The trouble with domes..

On our maintenance trips to Tenerife one of the things we always have to check is the dome. Our system operates every night with good weather, and the dome rotates in the day to keep the solar panels pointing at the sun too.. all in all it has a pretty hard life.

Normally we check the battery on the dome to make sure we'll be able to open and close the shutter safely. We also check the wheels that the dome turns on.. more than once we have managed to destroy the wheel bearings. It makes the dome sound bad, and if the wheel were to completely fail the consequences would be a large amount of system down time at the least.

On this trip I've been greeted with a quite unexpected problem, for the first time in the ten year history of our dome the wire that opens and closes the shutter had started to fail. The nature and speed of the failure are quite shocking to me. In the June/July maintenance trip there was no sign of wear at all. On this trip we found that the wire had frayed and had just two of the component strands intact.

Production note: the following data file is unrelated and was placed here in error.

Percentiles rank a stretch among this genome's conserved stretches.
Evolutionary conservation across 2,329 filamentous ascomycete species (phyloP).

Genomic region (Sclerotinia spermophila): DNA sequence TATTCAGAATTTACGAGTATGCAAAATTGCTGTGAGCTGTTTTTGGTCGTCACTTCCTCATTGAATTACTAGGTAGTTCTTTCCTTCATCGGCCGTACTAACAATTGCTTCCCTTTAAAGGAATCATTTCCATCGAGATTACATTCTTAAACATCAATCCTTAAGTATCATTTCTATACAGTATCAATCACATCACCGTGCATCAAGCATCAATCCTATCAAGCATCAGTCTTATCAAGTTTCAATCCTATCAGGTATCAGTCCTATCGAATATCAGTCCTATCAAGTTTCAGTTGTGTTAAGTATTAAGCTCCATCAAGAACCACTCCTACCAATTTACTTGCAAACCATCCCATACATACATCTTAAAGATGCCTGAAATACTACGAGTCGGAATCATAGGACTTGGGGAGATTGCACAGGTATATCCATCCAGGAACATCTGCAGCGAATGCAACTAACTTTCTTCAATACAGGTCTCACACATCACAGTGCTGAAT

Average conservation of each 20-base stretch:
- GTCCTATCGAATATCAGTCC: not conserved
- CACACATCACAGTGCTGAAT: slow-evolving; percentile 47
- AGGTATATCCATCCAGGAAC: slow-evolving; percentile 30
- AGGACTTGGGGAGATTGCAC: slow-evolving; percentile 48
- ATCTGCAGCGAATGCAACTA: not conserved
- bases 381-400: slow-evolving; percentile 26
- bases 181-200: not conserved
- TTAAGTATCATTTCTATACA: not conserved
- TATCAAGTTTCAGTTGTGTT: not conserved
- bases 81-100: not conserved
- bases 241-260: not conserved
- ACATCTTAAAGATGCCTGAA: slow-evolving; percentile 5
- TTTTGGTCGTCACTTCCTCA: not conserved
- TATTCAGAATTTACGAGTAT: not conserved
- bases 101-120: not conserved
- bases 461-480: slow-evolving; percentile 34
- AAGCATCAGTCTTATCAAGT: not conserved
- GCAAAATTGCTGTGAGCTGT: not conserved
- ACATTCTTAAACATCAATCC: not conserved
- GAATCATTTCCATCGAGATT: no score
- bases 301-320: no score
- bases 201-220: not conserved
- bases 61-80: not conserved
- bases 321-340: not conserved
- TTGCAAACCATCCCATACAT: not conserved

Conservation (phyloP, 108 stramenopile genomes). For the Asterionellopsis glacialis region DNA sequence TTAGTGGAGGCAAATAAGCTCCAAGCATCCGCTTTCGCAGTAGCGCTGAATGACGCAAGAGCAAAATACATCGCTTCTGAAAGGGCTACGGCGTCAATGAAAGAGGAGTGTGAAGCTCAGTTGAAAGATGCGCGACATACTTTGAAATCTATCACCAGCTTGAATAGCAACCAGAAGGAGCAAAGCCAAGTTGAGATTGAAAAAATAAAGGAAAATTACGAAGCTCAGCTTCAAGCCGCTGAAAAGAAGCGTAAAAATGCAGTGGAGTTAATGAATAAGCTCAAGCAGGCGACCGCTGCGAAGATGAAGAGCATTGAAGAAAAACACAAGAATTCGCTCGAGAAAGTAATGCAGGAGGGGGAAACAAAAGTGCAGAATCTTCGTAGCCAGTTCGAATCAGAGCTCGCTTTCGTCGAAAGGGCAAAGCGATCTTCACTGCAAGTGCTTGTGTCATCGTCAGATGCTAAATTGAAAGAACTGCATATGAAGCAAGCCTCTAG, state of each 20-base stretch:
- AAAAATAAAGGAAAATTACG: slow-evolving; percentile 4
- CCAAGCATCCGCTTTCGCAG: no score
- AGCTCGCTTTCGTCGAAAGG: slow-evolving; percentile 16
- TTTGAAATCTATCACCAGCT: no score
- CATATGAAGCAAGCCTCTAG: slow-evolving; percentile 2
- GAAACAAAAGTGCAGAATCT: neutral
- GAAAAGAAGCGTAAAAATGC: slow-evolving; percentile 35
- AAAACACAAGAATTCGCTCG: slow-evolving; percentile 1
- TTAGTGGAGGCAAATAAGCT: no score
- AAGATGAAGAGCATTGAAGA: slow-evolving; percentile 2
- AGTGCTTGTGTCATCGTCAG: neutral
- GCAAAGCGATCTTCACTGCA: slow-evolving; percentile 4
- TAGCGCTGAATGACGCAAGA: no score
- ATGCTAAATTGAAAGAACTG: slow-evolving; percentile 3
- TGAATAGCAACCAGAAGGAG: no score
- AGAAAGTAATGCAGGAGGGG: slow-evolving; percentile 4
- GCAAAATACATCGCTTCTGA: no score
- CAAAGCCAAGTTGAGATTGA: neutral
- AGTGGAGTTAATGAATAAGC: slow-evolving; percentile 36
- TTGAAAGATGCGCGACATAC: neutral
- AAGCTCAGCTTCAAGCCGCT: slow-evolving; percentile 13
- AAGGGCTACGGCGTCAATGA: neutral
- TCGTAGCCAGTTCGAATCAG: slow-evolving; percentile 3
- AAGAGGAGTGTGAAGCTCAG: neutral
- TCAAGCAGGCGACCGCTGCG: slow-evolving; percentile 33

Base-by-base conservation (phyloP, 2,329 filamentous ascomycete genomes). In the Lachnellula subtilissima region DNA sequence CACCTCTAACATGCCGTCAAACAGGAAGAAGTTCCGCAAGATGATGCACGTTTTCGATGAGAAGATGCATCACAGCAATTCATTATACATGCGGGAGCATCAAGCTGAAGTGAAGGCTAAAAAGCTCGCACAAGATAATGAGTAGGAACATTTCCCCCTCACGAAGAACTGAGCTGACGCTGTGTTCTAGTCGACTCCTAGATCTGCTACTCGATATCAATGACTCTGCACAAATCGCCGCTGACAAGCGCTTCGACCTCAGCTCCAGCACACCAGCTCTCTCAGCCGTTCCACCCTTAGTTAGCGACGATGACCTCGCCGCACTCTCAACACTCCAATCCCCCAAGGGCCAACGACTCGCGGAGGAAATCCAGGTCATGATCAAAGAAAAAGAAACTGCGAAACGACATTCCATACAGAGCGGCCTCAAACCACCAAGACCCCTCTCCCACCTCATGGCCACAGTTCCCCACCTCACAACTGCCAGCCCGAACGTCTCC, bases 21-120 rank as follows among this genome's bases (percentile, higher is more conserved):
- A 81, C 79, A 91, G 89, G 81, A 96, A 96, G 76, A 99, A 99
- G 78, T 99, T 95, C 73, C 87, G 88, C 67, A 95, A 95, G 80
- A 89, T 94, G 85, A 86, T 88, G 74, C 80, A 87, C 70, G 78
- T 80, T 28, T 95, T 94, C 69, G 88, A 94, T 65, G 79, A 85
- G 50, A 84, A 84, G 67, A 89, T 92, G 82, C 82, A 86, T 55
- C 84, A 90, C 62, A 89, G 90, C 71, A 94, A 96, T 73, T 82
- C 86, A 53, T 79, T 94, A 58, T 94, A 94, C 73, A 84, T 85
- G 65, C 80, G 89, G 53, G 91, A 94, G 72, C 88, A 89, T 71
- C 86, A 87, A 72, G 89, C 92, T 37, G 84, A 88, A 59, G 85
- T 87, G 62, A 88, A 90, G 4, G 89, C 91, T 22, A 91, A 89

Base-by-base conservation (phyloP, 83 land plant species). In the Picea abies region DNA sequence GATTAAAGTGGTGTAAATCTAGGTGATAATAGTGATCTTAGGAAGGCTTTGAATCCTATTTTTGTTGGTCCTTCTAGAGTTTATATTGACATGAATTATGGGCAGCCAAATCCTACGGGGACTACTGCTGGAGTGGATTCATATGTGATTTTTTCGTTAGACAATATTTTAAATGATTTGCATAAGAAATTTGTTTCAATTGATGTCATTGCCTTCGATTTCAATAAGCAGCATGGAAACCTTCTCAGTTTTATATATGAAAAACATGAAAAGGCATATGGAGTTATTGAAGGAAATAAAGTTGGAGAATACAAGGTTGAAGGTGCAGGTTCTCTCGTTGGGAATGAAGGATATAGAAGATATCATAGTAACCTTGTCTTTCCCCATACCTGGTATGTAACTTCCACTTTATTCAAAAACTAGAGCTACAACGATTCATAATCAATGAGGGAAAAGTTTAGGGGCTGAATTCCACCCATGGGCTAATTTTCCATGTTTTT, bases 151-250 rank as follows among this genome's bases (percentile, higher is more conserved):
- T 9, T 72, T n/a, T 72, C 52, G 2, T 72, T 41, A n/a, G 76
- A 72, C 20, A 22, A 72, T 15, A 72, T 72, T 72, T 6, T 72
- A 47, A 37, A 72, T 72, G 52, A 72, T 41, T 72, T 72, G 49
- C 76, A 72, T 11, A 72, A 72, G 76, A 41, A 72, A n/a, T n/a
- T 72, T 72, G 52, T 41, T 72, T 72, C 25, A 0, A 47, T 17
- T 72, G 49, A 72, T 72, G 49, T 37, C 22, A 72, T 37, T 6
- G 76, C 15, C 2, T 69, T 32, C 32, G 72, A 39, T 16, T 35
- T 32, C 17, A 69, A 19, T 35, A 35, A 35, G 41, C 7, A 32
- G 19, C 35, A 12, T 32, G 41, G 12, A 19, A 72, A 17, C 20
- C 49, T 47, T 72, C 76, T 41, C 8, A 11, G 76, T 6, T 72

When you consider that this cable is the only thing standing between all of our hardware and the weather outside, the timing of our discovery was a bit close for comfort.

Luckily fixing the problem has not been to difficult. As ever we had to deal with a dome manufactured in the US, and parts from European suppliers. The new cable is marginally thicker, but not enough to cause a problem. The biggest difficulty of the repair was finding a crimp tool to attach the eyes at the ends of the cable. This was hampered by a national holiday out here, but to be honest I don't think that any hardware suppliers we have visited since have had the correct tool. In the end I improvised by modifying a part of bolt cutters. 15 minutes with a Dremel and file, and I'd managed to fashion a crimp tool for the job.

The problem was not a big one.. but as with much of the work we do here it was unexpected and the limited availability of parts and tools made it an interesting diversion and put our schedule a day behind.

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